“The World is facing a ‘Perfect Long Storm’, ‘Truth Decay’ has been finding its way into Courtrooms”: Singapore’s CJ Sundaresh Menon

Supreme Court: As the Supreme Court celebrate its Foundation Day for the first time on 04-02-2023, the Chief Justice of Singapore, Sundaresh Menon was invited as the Chief Guest for the event and delivered a lecture on ‘Role of Judiciary in a changing world’. Chief Justice Menon is the fourth Chief Justice of Singapore since 2012 and was previously the Attorney General of Singapore.

The event commemorated the 73rd anniversary of the establishment of Supreme Court which came into existence on 28-01-1950, two days after India became a republic on 26-01-1950.

Chief Justice Menon while commending his Indian counterparts and the Supreme Court of India, stated that it was among the busiest Courts in the world with the most hardworking judges because of the immense existing workload. “I saw this myself when I was honoured to observe proceedings yesterday in Chief Justice Chandrachud court alongside him. It is therefore a tremendous privilege for me to have spent several hours with the Chief Justice and a number of his colleagues.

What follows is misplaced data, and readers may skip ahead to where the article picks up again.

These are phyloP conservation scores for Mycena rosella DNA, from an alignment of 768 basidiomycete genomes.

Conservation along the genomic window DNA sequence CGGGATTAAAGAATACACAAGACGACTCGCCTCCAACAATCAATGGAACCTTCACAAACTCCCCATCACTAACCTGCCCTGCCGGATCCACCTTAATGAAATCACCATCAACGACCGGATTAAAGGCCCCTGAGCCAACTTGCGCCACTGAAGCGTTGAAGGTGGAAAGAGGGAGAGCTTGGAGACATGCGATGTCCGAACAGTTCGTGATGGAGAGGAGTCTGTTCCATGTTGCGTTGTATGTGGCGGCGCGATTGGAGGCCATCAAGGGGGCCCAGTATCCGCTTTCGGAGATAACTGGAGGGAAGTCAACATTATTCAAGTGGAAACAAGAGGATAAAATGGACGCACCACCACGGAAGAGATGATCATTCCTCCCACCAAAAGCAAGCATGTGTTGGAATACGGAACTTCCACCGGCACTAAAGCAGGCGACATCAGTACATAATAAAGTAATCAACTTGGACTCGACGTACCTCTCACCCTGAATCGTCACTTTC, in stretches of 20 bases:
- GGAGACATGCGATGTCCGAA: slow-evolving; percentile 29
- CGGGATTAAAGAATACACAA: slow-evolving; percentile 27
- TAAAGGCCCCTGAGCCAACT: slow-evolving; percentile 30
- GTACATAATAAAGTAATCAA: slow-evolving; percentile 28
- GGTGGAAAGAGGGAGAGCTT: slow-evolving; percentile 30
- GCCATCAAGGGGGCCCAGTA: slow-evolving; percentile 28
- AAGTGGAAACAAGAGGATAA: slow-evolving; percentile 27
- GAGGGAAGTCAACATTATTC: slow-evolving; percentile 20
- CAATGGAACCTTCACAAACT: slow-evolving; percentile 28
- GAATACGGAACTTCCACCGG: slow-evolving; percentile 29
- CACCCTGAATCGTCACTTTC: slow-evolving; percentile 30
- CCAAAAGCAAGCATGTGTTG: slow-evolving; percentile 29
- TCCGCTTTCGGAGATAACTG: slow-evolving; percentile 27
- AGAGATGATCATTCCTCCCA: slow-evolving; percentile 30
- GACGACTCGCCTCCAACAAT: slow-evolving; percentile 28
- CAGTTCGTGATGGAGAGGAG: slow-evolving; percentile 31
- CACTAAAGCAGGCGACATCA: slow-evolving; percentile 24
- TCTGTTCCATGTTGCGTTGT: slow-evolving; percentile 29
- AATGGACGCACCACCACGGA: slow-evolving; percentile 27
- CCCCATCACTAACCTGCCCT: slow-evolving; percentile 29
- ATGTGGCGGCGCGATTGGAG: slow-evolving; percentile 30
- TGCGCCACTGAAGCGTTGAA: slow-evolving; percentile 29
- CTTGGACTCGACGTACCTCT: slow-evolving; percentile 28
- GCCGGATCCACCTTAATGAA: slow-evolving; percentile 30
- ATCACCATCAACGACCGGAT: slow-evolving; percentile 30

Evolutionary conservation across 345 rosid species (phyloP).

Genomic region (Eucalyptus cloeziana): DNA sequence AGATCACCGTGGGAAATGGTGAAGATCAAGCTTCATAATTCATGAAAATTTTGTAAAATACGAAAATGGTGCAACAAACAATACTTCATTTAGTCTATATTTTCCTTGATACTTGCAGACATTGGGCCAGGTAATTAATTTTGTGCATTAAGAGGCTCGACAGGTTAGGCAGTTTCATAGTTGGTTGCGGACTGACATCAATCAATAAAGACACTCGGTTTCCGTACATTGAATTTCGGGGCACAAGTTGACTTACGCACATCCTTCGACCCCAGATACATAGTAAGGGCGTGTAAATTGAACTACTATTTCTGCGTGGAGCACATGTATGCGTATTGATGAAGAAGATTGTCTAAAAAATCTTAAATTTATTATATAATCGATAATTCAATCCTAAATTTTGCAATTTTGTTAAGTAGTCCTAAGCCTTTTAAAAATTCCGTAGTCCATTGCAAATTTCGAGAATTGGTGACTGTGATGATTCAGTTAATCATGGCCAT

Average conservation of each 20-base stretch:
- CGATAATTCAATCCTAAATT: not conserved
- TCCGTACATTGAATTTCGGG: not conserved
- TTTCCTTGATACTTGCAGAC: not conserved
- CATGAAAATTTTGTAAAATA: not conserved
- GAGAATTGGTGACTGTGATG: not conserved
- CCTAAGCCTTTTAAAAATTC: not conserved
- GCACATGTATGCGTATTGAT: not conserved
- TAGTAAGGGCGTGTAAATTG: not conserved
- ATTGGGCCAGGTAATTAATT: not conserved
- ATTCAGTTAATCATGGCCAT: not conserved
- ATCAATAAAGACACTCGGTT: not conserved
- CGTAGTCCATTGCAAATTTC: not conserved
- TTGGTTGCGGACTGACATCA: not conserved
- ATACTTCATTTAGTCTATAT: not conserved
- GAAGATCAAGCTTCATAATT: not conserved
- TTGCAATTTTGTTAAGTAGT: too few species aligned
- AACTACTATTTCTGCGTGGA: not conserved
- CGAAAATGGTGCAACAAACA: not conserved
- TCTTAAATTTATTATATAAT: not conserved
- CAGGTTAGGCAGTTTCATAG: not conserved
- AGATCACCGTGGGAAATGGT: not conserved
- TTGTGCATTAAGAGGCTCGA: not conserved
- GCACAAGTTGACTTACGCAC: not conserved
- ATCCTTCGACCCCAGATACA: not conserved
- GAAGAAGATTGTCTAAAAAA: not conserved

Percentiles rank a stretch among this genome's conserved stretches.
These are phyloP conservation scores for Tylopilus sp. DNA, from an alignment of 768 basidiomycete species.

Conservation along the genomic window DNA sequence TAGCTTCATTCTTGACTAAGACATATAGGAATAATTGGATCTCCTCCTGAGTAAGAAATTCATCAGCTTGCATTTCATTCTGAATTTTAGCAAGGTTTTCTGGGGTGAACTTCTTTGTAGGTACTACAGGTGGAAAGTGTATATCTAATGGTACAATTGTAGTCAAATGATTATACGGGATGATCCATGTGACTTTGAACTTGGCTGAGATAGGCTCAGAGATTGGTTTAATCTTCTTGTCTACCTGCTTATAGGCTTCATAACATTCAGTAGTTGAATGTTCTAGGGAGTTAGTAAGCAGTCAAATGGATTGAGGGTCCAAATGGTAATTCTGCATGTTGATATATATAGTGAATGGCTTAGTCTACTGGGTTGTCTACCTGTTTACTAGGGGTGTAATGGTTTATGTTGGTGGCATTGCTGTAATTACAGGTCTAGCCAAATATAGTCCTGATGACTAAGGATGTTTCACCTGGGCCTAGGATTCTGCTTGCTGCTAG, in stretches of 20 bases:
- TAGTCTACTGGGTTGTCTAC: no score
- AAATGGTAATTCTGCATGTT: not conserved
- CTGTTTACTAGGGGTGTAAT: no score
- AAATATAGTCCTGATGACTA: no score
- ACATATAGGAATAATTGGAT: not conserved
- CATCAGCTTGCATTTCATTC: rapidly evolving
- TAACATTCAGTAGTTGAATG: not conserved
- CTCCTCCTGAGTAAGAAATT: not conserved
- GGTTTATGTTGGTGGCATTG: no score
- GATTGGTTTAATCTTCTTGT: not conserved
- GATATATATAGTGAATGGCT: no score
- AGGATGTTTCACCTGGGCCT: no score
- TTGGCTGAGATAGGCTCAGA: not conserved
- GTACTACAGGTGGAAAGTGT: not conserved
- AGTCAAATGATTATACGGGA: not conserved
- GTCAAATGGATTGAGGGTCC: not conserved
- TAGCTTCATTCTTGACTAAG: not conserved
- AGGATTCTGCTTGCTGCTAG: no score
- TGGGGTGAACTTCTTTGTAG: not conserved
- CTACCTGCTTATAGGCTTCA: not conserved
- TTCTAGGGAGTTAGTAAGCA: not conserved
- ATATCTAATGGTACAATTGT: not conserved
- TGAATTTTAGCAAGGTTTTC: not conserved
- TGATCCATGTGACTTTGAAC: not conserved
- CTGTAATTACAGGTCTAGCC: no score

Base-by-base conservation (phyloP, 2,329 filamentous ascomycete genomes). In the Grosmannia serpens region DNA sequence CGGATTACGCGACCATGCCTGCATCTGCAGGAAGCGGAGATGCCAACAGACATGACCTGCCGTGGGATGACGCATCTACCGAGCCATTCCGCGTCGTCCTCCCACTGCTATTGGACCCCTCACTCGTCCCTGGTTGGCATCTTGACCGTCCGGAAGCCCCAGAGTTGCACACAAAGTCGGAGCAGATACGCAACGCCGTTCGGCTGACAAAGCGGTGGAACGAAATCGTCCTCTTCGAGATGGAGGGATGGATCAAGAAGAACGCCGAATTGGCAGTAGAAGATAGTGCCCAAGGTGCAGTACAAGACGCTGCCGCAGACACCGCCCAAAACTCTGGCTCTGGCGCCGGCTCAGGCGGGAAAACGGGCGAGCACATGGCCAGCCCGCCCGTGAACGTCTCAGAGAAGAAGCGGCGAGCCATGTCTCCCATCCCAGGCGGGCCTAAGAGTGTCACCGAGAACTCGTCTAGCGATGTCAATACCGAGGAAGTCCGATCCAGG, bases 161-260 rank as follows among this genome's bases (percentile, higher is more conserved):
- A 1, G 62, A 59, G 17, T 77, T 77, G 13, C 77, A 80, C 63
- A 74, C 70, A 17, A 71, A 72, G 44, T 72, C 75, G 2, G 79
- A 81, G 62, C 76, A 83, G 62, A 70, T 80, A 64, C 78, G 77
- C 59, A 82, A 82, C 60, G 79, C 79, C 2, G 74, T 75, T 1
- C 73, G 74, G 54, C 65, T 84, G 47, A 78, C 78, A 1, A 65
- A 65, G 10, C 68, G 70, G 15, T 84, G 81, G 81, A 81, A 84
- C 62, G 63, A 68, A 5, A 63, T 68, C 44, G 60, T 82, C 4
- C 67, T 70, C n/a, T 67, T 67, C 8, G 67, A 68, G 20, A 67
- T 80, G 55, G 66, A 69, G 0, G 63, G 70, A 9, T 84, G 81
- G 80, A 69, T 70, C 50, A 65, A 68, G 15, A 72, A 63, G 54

Chief Justice Menon stated that “When judiciary functions well, it acts as a glue to hold the parts together. Judiciary needs legitimacy to function well, and it needs public confidence. Gaining that confidence requires a lot of work; Does the public believe we only exist to serve the wealthy or that we are here to serve justice?”

While referring to the pandemic as a world changing event, Chief Justice Menon highlighted the dramatic shifts in the global, political environment, with developments that signal a long-drawn war in Europe. He warned of greater threats lurking in the background, such as the prediction by the Inter-governmental Panel on Climate Change.

He then went on to quote Singapore Senior Minister Tharman Shanmugaratnam who suggested that the world faced a ‘perfect long storm of global challenges.’